The Guardian UK newspaper reported on Tuesday that the National Security Agency (NSA) confirmed it used a "back door" in surveillance law to perform warrantless searches of phone calls and e-mail messages. The confirmation came in a letter to Senator Ron Wyden, an Oregon Democrat on the intelligence committee, from the director of national intelligence, James Clapper.
The Guardian obtained a copy of the letter, which read in part:
"There have been queries, using US person identifiers, of communications lawfully acquired to obtain foreign intelligence targeting non-US persons reasonably believed to be located outside the United States...”
What is this "back door" in surveillance law? The newspaper reported:
"The NSA's collection programs are ostensibly targeted at foreigners, but in August the Guardian revealed a secret rule change allowing NSA analysts to search for Americans' details within the databases... The legal authority to perform the searches, revealed in top-secret NSA documents provided to the Guardian by Edward Snowden, was denounced by Wyden as a “backdoor search loophole.” "
"The intelligence data is being gathered under Section 702 of the of the Fisa Amendments Act (FAA), which gives the NSA authority to target without warrant the communications of foreign targets, who must be non-US citizens and outside the US at the point of collection. The communications of Americans in direct contact with foreign targets can also be collected without a warrant, and the intelligence agencies acknowledge that purely domestic communications can also be inadvertently swept into its databases. That process is known as "incidental collection" in surveillance parlance."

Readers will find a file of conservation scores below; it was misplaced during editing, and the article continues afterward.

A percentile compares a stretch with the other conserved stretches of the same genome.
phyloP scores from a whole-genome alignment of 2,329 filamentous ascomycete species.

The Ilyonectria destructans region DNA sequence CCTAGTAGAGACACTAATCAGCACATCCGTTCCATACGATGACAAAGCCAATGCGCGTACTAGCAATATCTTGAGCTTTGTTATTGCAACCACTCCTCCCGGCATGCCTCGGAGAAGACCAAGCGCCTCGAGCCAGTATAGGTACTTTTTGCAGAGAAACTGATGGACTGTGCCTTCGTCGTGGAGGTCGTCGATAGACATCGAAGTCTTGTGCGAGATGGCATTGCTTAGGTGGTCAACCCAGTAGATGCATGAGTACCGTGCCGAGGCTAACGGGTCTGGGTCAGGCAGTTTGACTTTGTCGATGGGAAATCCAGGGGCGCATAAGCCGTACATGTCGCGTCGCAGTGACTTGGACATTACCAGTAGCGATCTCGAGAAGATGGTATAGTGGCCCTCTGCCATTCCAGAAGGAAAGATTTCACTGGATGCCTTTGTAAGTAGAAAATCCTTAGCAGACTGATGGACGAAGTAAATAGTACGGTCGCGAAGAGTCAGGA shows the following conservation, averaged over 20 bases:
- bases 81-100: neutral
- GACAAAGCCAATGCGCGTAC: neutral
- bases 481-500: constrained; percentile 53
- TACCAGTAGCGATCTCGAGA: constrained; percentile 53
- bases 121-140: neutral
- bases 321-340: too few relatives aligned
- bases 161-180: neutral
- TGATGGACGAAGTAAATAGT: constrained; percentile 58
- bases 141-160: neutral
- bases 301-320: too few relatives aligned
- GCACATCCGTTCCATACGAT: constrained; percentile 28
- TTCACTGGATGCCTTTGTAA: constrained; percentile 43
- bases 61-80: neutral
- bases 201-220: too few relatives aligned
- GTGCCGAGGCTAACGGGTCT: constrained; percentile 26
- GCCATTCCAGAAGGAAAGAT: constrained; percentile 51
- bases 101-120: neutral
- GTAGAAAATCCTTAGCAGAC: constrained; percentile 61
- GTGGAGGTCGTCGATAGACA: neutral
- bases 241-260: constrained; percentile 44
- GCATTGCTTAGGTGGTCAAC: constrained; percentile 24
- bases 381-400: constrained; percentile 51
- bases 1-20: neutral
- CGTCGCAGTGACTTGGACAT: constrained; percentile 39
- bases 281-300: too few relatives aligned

So, purely domestic communications by U.S. citizens, vacuumed up via "incidental collection," has been searched by the NSA. The NSA has not disclosed the number of citizens affected, the number of records collected via the back door loophole, nor the number of records searched.
This extensive government surveillance is having an unexpected impact. A recent Harris survey found that 47 percent of adults have changed their online habits due to NSA spying. 26 percent said that they do less online banking or less online shopping. Among the 18-34 age group, 33 percent said they do less online banking or less online shopping. And, 29 percent of women do less online shopping. These statistics signal a new and growing trend by consumers to use caution about what they say, do, and post online.
In response to the news reports about the NSA's confirmation, U.S. Senator from Connecticut Richard Blumenthal said Tuesday in a statement:
"Loopholes in the law allowing warrantless, backdoor searches of Americans’ calls and communications are an outrage that cannot be tolerated. This disclosure is further evidence that the intelligence community will spy on Americans if it believes it has the legal authority to do so, and therefore it must be reined in by stronger protections and oversight... I urge immediate action by the President and Congress. Americans deserve to know their communications are private, and that our intelligence community is not exploiting loopholes in violation of the spirit of the law.”
I agree. When reading any statements by the NSA, I have found it wise to parse every word mentioned. Nothing is said accidentally. It is troubling that more politicians, especially those in the (supposed) oversight committees in Congress, are not saying more about the NSA's latest confirmation.
What is your opinion of the revelations from the Guardian UK's report? Have the NSA spy revelations changed your online habits? If so, why and how?